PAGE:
$mess="The High Precision Event Timer is a hardware timer used in personal computers,jointly developed by Intel and Microsoft.An HPET chip consists of a 10 MHz 64-bit up-counter and 3 independent 64-bit comparators as in the Programmable Interval Timer and Intel 8253. The HPET chip also includes 29 additional 32-bit comparators/timers for random interrupt generation for user software. However some operating systems fail to configure these interrupts on user software interrupt routines even on systems with multicore CPUs.The HPET 32/64-bit extended parts can only be reached through memory mapped I/O that is set up by the BIOS via ACPI. There can be at most 8 HPET chips on a motherboard. PCs with FSB and DDR-RAM need 2 HPET chips. That means modern PCs have 6 PC 8253-Timer compatible counters/comparators and 58 of the 32-bit HPETs/comparators, for 64 interrupt and IRQ capable timers in all ";
$l1="http://www.mjmwired.net/kernel/Documentation/hpet.txt";
$l2="http://en.wikipedia.org/wiki/High_Precision_Event_Timer";
$l3="http://fpmurphy.blogspot.com/2009/07/linux-hpet-support.html";
printMessage($printHint,$title,$mess,$l1,$l2,$l3);
}

if($mess=~m/TSC synchronization/i)
{
$title="Time Stamp Counter Synchronisation";
$mess="Linux has a number of high resolution timesources to choose from, the fastest TSC (Time Stamp Counter) unfortunately is not always reliable. Linux chooses TSC by default, and during boot checks for inconsistencies, if found it switches to a slower safe timesource. The slower time sources can be 10 to 30 times more expensive to query then the TSC timesource, and may have a measurable impact on Coherence performance. Note that Coherence and the underlying JVM are not aware of the timesource which the OS is utilizing";
$l1="http://wiki.tangosol.com/display/COH32UG/Performance+Tuning";
$l2="http://book.opensourceproject.org.cn/kernel/kernel3rd/opensource/0596005652/understandlk-chp-6-sect-2.html";
printMessage($printHint,$title,$mess,$l1,$l2);
}

if($mess=~m/power states:/ )
{
$title="CPU Power States";
$mess="The CPU power states C0-C3 are defined as follows:
C0 is the operating state.
C1 (often known as Halt) is a state where the processor is not executing instructions, but can return to an executing state essentially instantaneously. All ACPI-conformant processors must support this power state. Some processors, such as the Pentium 4, also support an Enhanced C1 state (C1E or Enhanced Halt State) for lower power consumption,[7].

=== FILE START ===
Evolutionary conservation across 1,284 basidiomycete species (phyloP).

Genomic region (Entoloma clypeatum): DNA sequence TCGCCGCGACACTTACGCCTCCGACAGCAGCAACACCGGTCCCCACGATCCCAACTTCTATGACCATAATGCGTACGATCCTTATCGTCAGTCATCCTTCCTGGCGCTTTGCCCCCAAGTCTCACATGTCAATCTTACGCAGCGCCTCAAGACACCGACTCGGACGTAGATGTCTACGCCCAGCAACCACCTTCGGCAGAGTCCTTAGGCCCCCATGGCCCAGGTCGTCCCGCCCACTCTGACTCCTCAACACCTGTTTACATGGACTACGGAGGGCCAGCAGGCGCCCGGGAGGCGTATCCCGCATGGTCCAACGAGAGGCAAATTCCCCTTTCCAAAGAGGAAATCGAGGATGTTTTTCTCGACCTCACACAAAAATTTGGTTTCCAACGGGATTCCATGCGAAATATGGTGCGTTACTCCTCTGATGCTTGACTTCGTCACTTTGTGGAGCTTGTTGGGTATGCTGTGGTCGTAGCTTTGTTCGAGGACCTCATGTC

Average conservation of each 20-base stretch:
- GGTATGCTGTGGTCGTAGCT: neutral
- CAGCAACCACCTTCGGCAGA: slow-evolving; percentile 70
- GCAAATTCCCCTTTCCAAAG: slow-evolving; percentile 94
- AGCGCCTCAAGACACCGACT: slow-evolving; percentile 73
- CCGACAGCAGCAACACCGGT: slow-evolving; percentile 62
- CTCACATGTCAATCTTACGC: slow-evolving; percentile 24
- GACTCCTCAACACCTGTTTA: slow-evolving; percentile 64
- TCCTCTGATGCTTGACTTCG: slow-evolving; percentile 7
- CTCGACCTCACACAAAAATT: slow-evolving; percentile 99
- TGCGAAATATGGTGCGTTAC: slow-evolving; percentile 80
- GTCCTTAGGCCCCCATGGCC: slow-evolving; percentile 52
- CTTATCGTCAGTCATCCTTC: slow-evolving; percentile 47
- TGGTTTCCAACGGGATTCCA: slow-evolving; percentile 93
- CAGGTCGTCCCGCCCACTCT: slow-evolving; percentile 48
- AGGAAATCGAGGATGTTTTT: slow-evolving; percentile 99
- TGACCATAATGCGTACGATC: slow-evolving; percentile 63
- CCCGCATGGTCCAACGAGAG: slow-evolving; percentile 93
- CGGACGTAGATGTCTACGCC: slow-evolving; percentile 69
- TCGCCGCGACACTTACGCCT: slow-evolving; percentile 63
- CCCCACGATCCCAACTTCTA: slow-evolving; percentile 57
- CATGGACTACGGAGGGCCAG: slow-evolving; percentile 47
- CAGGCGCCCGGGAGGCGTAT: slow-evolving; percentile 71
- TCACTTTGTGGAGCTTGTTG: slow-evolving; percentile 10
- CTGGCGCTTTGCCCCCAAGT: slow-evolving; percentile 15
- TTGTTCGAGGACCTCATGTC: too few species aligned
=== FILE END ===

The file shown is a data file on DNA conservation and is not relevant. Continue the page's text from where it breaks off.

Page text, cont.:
C2 (often known as Stop-Clock) is a state where the processor maintains all software-visible state, but may take longer to wake up. This processor state is optional.C3 (often known as Sleep) is a state where the processor does not need to keep its cache coherent, but maintains other state. Some processors have variations on the C3 state (Deep Sleep, Deeper Sleep, etc.) that differ in how long it takes to wake the processor. This processor state is optional.";
$l1="http://en.wikipedia.org/wiki/Advanced_Configuration_and_Power_Interface";
$l2="http://www.hardwaresecrets.com/article/611";
printMessage($printHint,$title,$mess,$l1,$l2);
}

if($mess=~m/cpuidle/i)
{
$title="CPUIDLE -a new CPU power management infrastructure to manage idle CPU";
$mess="cpuidle separates out the drivers that can provide support for multiple types
of idle states and policy governors that decide on what idle state to use
at run time.A cpuidle driver can support multiple idle states based on parameters like
varying power consumption, wakeup latency, etc (ACPI C-states for example).
A cpuidle governor can be usage model specific (laptop, server,
laptop on battery etc).Main advantage of the infrastructure being, it allows independent development
of drivers and governors and allows for better CPU power management";
$l1="http://lwn.net/Articles/221791/";
printMessage($printHint,$title,$mess,$l1);
}
}

sub hashTables
{
$printHint=shift;
$param=shift;
$lineNum=shift;
$object=new Message($param);
$mess=$object->getInfo();
print("Line:".$lineNum." Info:".$object->getInfo()."\n");

if($mess=~m/PID hash table/i)
{
$title="PID Hash Table";
$message="There are Four hashtables to speed up communication between processes-PID,Thread Group Leader,Group leader,Session Leader. Dynamically allocated.";
$l1="http://books.google.com/books?id=cbbMrRNiC4cC&pg=PT110&lpg=PT110&dq=PID+hash+table&source=bl&ots=Tv_9aXr7_h&sig=d4vtFpDsi7p2VQvyRWA6rwpxFQ0&hl=en&ei=dqphTMrLI4-msQPWsYybCQ&sa=X&oi=book_result&ct=result&resnum=1&ved=0CBUQ6AEwAA";
$l2="http://lxr.linux.no/linux+v2.6.35/include/linux/pid.h#L104";
printMessage($printHint,$title,$message,$l1,$l2);
}